China’s Shaanxi Province in the One Belt, One Road (OBOR) Initiative offers vast opportunities for Malaysian entrepreneurs to venture into and tap for trade and business.
Shaanxi’s economic attraction is unique because it is also home to five major Muslim territories.

“It is, therefore, a huge market potential for Muslim businesses to go into joint-ventures for all types of business, be it food or industries,” Gerakan Deputy Speaker Syed Abdul Razak Alsagoff said.

Speaking on the sidelines at the China (Shaanxi) Enterprise Economy and Tourism Cooperation Conference, Syed Razak urged Malaysian entrepreneurs, especially young Malays, to always look out for both domestic and international trade and business opportunities.

“Budding young Malay entrepreneurs should not fear venturing into and seizing economic and business ventures. Learn to be brave and think big.

“Economic and business graduates should be able to understand the mechanics of entrepreneurship, business and trade. Venture in as groups.

“Don’t be greedy and chew too much alone and choke yourself. Pool your resources, talent and brains. Be strategic and innovative as a group of entrepreneurs.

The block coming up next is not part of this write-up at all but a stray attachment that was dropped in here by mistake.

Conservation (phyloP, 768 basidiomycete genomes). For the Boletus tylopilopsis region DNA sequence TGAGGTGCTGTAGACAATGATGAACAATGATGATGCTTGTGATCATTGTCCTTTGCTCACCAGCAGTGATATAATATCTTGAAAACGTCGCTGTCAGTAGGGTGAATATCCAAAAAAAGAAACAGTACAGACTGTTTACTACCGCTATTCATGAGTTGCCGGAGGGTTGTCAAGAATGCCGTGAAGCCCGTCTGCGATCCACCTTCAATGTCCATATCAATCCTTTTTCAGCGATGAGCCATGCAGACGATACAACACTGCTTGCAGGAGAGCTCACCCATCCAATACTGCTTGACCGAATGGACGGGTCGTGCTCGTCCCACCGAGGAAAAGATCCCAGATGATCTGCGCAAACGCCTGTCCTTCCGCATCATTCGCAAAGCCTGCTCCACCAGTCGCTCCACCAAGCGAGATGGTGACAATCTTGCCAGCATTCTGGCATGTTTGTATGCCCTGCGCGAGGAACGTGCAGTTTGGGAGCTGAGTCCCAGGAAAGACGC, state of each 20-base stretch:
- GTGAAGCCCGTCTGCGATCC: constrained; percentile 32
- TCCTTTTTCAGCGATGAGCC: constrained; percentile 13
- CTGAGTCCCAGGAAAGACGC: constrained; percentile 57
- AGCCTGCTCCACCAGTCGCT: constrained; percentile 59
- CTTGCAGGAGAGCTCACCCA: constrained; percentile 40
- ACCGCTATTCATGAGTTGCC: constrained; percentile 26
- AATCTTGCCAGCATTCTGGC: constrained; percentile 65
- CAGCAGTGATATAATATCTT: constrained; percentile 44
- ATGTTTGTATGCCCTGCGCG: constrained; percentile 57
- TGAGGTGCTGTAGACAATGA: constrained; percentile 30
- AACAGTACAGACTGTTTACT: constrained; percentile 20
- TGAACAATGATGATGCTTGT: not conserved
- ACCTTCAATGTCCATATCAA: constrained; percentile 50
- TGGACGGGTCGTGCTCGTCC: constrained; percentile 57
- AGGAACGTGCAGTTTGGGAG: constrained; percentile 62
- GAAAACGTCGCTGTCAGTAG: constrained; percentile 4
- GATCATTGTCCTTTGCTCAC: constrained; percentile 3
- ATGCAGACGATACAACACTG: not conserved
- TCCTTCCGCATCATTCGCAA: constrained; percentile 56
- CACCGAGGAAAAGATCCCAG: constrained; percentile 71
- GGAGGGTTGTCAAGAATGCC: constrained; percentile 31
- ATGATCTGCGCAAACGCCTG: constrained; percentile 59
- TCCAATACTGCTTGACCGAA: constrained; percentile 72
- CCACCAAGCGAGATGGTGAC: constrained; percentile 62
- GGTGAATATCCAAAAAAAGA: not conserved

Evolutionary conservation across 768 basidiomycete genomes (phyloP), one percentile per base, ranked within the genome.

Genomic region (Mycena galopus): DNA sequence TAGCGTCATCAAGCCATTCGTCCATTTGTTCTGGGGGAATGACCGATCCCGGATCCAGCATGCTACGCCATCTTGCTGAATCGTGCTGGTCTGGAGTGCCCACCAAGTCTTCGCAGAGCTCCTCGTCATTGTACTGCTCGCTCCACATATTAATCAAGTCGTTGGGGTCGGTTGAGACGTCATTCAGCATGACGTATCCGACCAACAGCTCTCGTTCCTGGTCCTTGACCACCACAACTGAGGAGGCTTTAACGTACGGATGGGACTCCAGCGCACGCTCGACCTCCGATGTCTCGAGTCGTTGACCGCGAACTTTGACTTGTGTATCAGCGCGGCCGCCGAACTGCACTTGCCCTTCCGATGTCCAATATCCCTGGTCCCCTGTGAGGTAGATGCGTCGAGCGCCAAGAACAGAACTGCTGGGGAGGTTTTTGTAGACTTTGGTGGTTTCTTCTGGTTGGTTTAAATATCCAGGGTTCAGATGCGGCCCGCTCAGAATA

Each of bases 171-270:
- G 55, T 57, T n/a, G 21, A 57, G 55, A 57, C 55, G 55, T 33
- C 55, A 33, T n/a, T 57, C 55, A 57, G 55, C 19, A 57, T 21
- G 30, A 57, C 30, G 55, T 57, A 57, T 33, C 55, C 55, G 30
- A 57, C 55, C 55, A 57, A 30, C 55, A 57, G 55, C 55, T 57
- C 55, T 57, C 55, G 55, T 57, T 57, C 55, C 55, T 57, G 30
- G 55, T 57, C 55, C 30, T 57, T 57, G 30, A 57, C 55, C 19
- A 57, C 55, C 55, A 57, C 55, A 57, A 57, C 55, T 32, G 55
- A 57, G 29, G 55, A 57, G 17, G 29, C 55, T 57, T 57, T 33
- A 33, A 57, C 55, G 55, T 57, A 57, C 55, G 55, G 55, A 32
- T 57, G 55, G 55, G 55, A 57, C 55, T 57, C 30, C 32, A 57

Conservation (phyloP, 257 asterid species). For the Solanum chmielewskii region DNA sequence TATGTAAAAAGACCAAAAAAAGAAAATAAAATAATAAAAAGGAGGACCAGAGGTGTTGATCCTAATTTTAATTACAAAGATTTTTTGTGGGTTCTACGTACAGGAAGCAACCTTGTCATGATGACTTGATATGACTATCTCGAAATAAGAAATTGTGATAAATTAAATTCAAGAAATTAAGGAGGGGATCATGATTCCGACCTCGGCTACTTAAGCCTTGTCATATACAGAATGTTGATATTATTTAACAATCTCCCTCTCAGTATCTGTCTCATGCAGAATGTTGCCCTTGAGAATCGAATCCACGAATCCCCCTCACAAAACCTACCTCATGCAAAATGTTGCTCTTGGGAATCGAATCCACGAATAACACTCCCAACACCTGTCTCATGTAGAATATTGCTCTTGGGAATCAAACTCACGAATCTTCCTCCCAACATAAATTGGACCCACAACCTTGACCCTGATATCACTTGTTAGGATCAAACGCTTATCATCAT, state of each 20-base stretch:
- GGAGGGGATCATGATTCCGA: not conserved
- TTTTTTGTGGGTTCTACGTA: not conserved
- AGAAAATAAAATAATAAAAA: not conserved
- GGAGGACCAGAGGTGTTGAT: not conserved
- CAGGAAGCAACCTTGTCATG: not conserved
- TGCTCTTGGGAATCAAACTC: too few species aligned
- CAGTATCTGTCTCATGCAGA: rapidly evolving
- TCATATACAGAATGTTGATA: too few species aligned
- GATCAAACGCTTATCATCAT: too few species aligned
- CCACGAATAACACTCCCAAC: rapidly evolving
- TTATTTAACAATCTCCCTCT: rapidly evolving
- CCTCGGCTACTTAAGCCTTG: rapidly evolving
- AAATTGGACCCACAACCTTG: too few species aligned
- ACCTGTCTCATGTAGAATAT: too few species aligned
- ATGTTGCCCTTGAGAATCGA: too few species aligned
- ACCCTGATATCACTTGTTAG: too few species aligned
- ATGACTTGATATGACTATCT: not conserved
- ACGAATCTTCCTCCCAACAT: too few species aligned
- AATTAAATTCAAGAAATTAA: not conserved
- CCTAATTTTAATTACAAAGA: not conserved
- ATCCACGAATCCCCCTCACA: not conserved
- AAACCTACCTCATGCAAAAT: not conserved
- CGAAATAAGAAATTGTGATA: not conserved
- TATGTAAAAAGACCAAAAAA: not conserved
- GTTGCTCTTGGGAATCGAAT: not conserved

“Business loans are available from commercial banks and the federal government for budding young Malay entrepreneurs,” he added.

Syed Razak, who is Gerakan’s nominee to contest N.37 Bukit Lanjan in the coming 14th General Election (GE14), said as Malaysia strove to achieve developed nation status, Malaysian entrepreneurs must move from the domestic to the international arena.

“This will help Malaysia greatly in the country’s balance of payments as the profits from foreign business and trade JVs will eventually return home,” he added.

Syed Razak urged Malaysian entrepreneurs in Bukit Lanjan to seriously pool their talent as a group to venture into business and trade ventures overseas.

“Use your knowledge and theory after graduation. Pool your natural talents and venture into business and trade. Do not be a ‘Jack of all trades, master of none’.

“Accountants, lawyers, masters in business administration, etc can get together in JVs for business and trade. That should make groups more efficient and competent in decision-making,” he added.

Malaysia-China Silk Route Business Chamber president Ong Tee Keat posted this in his B.R.E.A.D (Facebook):

"Biz opportunities for Malaysians in OBOR’s Shaanxi

KUALA LUMPUR (Wed, March 29, 2017): China’s fastest growing Shaanxi Province multi-trillion-ringgit economy features rich resources, high technology and education, modern agriculture and tourism.

“Malaysians, including budding bumiputra entrepreneurs, must seriously consider tapping and venturing into Shaanxi’s potential business and entrepreneur opportunities,” Malaysia-China Silk Route Business Chamber president Tan Sri Ong Tee Keat said.

He said Shaanxi was the gateway to North-West China and was also home to five major Muslim territories.